“Righto men, all here?” said the platoon commander, “Follow me.”
We exchanged glances, shrugged our shoulders and rolled our eyes and followed him. I knew where we were going, up towards that hill in the distance. It was easy going at first along a disused fire trail and as the incline increased so did ours. We hunched over so that our chins were now closer to the ground then before, a bit like a motor cycle rider tilting against similar but different forces of nature. Although we thought our packs were heavy I hadn’t experienced ‘heavy’ yet.
We’d stop every now and then and just stand there for a while, then we’d take off again. I was simply following the guy in front. I had no idea how long this trek was going to last, it just seemed to go on and on. Then as we gained height we stopped again, this time for what seemed to be quite a long while. I decided to sit down and take the weight off my back. In front of me, to the left of our direction of travel, I could see down the hill along a little valley; it looked quite nice and peaceful. Off to my right I could see a couple of guys up ahead, they too were sitting just like me. It was hot and the ground was dry sending heat thermals up towards my face. I took my hat off and mopped my brow. I noticed cam cream on my sweat rag so I wondered how much was still on my face. I heard the platoon commander‘s voice as he spoke to the bloke next to me.
Then he was at my feet. “And the same goes for you too, Private Cavanough!”
“What’s that sir?” I asked. I must have seemed surly, the platoon commander responded with a threatening gesture, he was standing in front of me, slightly bent over, his feet were apart and he was gesturing at me with his finger. His face was contorted.
“You are a big target if anyone was down there,” he said as he pointed down the little valley. “Get down on your guts and take up a firing position.” I rolled upwards, stepped forward to the edge of a small cliff and adopted the prone position, my rifle was pointing down the valley. “Get back from the fucking edge, you idiot!” he shouted.
“Sir, if I move back from the edge I won’t be able to see down the valley, I won’t be able to see anything.”
“Just once, just once more Private Cavanough….” His voice trailed off as he stepped away and took his contorted face with him to berate the next soldier down the line. Where were the corporals, I thought, the guys with combat experience? This was turning out to be a circus.
We had form the platoon commander and me. Maybe he was still upset with me over a rifle range incident. We were doing a shoot where we had a few magazines filled with a certain number of rounds. The idea was for us to listen for the fire control orders and fire the required rounds into the targets. Sometimes the target went up and down a few times, sometimes they were exposed for a set time. The idea behind this was to ensure that we had a stoppage during one of the set exposures, that is the weapon would not fire because the magazine was empty, we had to carry out an immediate action drill where we replace the empty magazine with one containing rounds and continue firing. It was a good idea to put a bit of pressure on the firer to get the weapon working again as fast he could.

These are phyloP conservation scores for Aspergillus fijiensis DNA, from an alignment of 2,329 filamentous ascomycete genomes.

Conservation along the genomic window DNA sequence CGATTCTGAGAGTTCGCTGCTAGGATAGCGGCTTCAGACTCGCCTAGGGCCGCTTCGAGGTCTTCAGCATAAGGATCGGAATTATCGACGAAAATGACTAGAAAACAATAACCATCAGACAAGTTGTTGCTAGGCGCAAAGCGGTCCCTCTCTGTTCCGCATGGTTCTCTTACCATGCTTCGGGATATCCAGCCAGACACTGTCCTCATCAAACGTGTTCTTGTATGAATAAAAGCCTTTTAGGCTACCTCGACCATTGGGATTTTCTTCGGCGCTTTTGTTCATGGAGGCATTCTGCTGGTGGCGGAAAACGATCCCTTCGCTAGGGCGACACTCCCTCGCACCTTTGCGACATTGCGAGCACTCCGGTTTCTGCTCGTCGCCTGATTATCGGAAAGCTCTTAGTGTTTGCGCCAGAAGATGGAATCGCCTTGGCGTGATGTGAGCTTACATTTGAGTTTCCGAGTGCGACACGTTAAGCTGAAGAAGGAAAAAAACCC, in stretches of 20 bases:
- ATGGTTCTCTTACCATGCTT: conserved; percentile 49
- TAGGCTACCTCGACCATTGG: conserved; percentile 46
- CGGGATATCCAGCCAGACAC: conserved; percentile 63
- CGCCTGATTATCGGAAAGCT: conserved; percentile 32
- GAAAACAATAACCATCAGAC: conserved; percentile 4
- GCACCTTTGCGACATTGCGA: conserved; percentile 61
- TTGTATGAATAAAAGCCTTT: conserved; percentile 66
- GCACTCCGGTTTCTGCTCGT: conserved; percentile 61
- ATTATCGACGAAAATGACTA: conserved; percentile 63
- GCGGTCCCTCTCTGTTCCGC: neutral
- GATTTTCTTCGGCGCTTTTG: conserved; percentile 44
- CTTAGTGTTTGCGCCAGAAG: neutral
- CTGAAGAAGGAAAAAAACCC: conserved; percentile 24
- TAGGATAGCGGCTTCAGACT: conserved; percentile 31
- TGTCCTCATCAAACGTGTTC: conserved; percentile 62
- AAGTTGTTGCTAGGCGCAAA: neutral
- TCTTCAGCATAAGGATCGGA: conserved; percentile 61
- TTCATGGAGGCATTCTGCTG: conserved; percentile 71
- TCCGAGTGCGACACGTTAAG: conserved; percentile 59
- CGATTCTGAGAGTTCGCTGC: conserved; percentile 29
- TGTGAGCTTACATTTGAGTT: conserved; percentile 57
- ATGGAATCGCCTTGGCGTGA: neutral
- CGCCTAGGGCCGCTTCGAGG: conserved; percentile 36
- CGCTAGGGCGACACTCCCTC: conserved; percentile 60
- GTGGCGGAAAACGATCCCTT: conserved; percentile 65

Well during the practice, I ran out of ammo and I carried out the unload and laid my weapon down. This is normal procedure at the end of a practice. Somehow I had ran out of ammo while the others were still firing. Audey noticed me and he turns towards me with the megaphone and says, “What’s the problem with you Private Cavanough?”
“Out of ammo sir.”
“Did you carry out my instructions and only fire the required number of rounds?”
He gave me THE LOOK as he turned away. You know THE LOOK, the slight smile, the lips stretched open across clenched teeth, the head turning from side to side and exhaling of breath so the chest and shoulders give a kind of shrug.
After that practice we moved forward to another mound. “During this practice you will fire two rounds each time the target appears.” He turns and aims the megaphone in my direction. “Have you got that Private Cavanough, two rounds each time the target appears?”
I give him a wave and a nod my head. He knew what I was thinking, bloody dickhead, because he was think the same thing.
But I digress.
Soon we were at our night location, a platoon in all round defence and still no corporals. We were set down in pairs and told to face out. I was paired with Smithy, the larrikin from the Central Coast of NSW. We had to prepare our position: put in track plans, man the machine gun, post sentries and dig in.
Smithy showed me the best way to dig a shell scrape (essentially a trench) – to protect you from being hit by small arms fire. First dig out enough for your feet, then stand in the hole and dig out the trench by using the shovel (the Army call them tool entrenching) as a pick, breaking up the soil easily as it fell in on your feet. Pretty soon we were down about a foot and then used the same procedure to go another foot deeper. I was sweating profusely, this was hard yakka. Gloves and a proper shovel and pick would have been nice.
Our digging was interrupted by us having to spend time at the various duties of sentry, gun and work parties for the platoon sergeant.
It was getting dark. Just before dusk we stand to and change to night routine and roster blokes behind the machine gun. I managed to get a bite to eat but Smithy was out on sentry duty. He would be brought back at stand to, so I got into his gear and got a meal going for him as well as a hot brew. At stand to the platoon commander usually comes around and checks up on us. Luckily Smithy was able to have a brew and a meal without being sprung as all our gear should have been packed away. The shell scrape is great for hiding stuff.
Thus began a friendship between me and Smithy. Me a simple naive country kid and Smithy a seasoned larrikin. Did I tell you he was a bikie?
A list was prepared showing our turn on the gun tonight, I knew where the gun pit was and I knew whom I had to wake and where his pit was; it was next to ours.
At stand down I just sat there, in my farter spot, motionless. I was fucked. The nauseating truck ride, the hump up the hill and then the digging really took its toll on my body. No sooner had I laid down and someone was prodding me for my turn on the gun. I stagger up, wrap the horse blanket around me, grab my rifle and head to the gun pit. I sat there for the next two hours and talked in whispers to the two other guys who were on the same time as me. The shifts are staggered. When I came on picquet the other guy only had an hour left of his stint and gets the other guy who then does two hours, one of which will be with me.